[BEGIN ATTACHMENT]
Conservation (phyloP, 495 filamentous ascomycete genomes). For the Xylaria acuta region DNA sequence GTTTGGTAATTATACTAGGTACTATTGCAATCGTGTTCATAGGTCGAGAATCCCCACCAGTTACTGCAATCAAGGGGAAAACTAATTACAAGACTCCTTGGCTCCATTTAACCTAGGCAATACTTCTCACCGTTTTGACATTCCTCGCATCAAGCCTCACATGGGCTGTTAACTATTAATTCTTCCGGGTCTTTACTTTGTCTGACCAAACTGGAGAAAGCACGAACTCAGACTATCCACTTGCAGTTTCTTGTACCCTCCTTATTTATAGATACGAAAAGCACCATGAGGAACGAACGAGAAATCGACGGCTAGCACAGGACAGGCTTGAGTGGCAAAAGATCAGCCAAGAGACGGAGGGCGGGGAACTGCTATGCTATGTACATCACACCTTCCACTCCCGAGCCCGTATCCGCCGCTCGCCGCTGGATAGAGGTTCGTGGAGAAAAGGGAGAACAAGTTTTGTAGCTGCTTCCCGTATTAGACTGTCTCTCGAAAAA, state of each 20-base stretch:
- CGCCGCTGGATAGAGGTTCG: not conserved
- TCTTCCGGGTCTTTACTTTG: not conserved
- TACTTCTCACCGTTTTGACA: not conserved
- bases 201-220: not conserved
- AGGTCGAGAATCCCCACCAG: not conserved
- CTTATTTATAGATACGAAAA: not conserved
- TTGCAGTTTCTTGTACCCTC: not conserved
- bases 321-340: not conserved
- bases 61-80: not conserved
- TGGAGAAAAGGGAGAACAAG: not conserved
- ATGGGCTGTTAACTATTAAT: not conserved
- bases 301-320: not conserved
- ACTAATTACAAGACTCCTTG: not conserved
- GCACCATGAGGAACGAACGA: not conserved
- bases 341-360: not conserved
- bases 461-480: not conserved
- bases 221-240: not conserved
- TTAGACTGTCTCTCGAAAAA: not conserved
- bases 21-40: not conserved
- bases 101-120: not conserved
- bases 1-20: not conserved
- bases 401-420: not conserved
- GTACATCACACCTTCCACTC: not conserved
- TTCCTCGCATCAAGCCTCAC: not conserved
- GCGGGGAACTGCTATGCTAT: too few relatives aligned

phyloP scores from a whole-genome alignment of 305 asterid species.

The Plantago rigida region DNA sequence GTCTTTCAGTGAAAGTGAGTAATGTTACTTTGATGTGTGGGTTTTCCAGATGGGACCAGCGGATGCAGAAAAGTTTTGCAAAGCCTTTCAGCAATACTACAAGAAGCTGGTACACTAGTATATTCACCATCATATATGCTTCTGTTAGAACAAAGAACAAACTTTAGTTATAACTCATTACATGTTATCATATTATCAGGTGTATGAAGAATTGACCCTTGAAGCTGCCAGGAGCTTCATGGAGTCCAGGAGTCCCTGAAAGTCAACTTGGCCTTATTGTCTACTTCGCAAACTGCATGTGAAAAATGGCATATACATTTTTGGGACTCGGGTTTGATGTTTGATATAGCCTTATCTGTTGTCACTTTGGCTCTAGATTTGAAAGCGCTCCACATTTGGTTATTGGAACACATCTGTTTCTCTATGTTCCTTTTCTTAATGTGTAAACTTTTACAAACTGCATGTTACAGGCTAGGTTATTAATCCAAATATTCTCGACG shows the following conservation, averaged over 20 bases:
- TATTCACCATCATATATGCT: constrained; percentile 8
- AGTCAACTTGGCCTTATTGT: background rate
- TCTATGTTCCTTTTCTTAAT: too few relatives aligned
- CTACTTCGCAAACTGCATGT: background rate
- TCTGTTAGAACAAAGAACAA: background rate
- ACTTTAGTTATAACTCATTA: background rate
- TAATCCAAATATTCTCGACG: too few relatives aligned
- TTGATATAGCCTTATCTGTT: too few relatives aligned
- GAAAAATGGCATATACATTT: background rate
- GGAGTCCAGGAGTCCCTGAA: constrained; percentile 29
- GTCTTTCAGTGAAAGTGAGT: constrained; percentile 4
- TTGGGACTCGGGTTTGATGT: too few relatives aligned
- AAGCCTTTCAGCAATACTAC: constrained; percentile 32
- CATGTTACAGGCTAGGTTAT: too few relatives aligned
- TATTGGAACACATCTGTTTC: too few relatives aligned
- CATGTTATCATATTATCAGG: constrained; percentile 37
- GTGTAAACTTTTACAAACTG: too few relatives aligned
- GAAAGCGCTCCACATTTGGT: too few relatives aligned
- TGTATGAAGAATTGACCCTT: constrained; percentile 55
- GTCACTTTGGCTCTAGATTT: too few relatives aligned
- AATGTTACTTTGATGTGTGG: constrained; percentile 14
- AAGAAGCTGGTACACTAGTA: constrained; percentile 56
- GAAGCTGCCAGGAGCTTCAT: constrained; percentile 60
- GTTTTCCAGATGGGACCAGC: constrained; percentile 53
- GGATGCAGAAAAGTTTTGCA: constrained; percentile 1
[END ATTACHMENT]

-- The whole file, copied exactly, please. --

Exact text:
Conservation (phyloP, 495 filamentous ascomycete genomes). For the Xylaria acuta region DNA sequence GTTTGGTAATTATACTAGGTACTATTGCAATCGTGTTCATAGGTCGAGAATCCCCACCAGTTACTGCAATCAAGGGGAAAACTAATTACAAGACTCCTTGGCTCCATTTAACCTAGGCAATACTTCTCACCGTTTTGACATTCCTCGCATCAAGCCTCACATGGGCTGTTAACTATTAATTCTTCCGGGTCTTTACTTTGTCTGACCAAACTGGAGAAAGCACGAACTCAGACTATCCACTTGCAGTTTCTTGTACCCTCCTTATTTATAGATACGAAAAGCACCATGAGGAACGAACGAGAAATCGACGGCTAGCACAGGACAGGCTTGAGTGGCAAAAGATCAGCCAAGAGACGGAGGGCGGGGAACTGCTATGCTATGTACATCACACCTTCCACTCCCGAGCCCGTATCCGCCGCTCGCCGCTGGATAGAGGTTCGTGGAGAAAAGGGAGAACAAGTTTTGTAGCTGCTTCCCGTATTAGACTGTCTCTCGAAAAA, state of each 20-base stretch:
- CGCCGCTGGATAGAGGTTCG: not conserved
- TCTTCCGGGTCTTTACTTTG: not conserved
- TACTTCTCACCGTTTTGACA: not conserved
- bases 201-220: not conserved
- AGGTCGAGAATCCCCACCAG: not conserved
- CTTATTTATAGATACGAAAA: not conserved
- TTGCAGTTTCTTGTACCCTC: not conserved
- bases 321-340: not conserved
- bases 61-80: not conserved
- TGGAGAAAAGGGAGAACAAG: not conserved
- ATGGGCTGTTAACTATTAAT: not conserved
- bases 301-320: not conserved
- ACTAATTACAAGACTCCTTG: not conserved
- GCACCATGAGGAACGAACGA: not conserved
- bases 341-360: not conserved
- bases 461-480: not conserved
- bases 221-240: not conserved
- TTAGACTGTCTCTCGAAAAA: not conserved
- bases 21-40: not conserved
- bases 101-120: not conserved
- bases 1-20: not conserved
- bases 401-420: not conserved
- GTACATCACACCTTCCACTC: not conserved
- TTCCTCGCATCAAGCCTCAC: not conserved
- GCGGGGAACTGCTATGCTAT: too few relatives aligned

phyloP scores from a whole-genome alignment of 305 asterid species.

The Plantago rigida region DNA sequence GTCTTTCAGTGAAAGTGAGTAATGTTACTTTGATGTGTGGGTTTTCCAGATGGGACCAGCGGATGCAGAAAAGTTTTGCAAAGCCTTTCAGCAATACTACAAGAAGCTGGTACACTAGTATATTCACCATCATATATGCTTCTGTTAGAACAAAGAACAAACTTTAGTTATAACTCATTACATGTTATCATATTATCAGGTGTATGAAGAATTGACCCTTGAAGCTGCCAGGAGCTTCATGGAGTCCAGGAGTCCCTGAAAGTCAACTTGGCCTTATTGTCTACTTCGCAAACTGCATGTGAAAAATGGCATATACATTTTTGGGACTCGGGTTTGATGTTTGATATAGCCTTATCTGTTGTCACTTTGGCTCTAGATTTGAAAGCGCTCCACATTTGGTTATTGGAACACATCTGTTTCTCTATGTTCCTTTTCTTAATGTGTAAACTTTTACAAACTGCATGTTACAGGCTAGGTTATTAATCCAAATATTCTCGACG shows the following conservation, averaged over 20 bases:
- TATTCACCATCATATATGCT: constrained; percentile 8
- AGTCAACTTGGCCTTATTGT: background rate
- TCTATGTTCCTTTTCTTAAT: too few relatives aligned
- CTACTTCGCAAACTGCATGT: background rate
- TCTGTTAGAACAAAGAACAA: background rate
- ACTTTAGTTATAACTCATTA: background rate
- TAATCCAAATATTCTCGACG: too few relatives aligned
- TTGATATAGCCTTATCTGTT: too few relatives aligned
- GAAAAATGGCATATACATTT: background rate
- GGAGTCCAGGAGTCCCTGAA: constrained; percentile 29
- GTCTTTCAGTGAAAGTGAGT: constrained; percentile 4
- TTGGGACTCGGGTTTGATGT: too few relatives aligned
- AAGCCTTTCAGCAATACTAC: constrained; percentile 32
- CATGTTACAGGCTAGGTTAT: too few relatives aligned
- TATTGGAACACATCTGTTTC: too few relatives aligned
- CATGTTATCATATTATCAGG: constrained; percentile 37
- GTGTAAACTTTTACAAACTG: too few relatives aligned
- GAAAGCGCTCCACATTTGGT: too few relatives aligned
- TGTATGAAGAATTGACCCTT: constrained; percentile 55
- GTCACTTTGGCTCTAGATTT: too few relatives aligned
- AATGTTACTTTGATGTGTGG: constrained; percentile 14
- AAGAAGCTGGTACACTAGTA: constrained; percentile 56
- GAAGCTGCCAGGAGCTTCAT: constrained; percentile 60
- GTTTTCCAGATGGGACCAGC: constrained; percentile 53
- GGATGCAGAAAAGTTTTGCA: constrained; percentile 1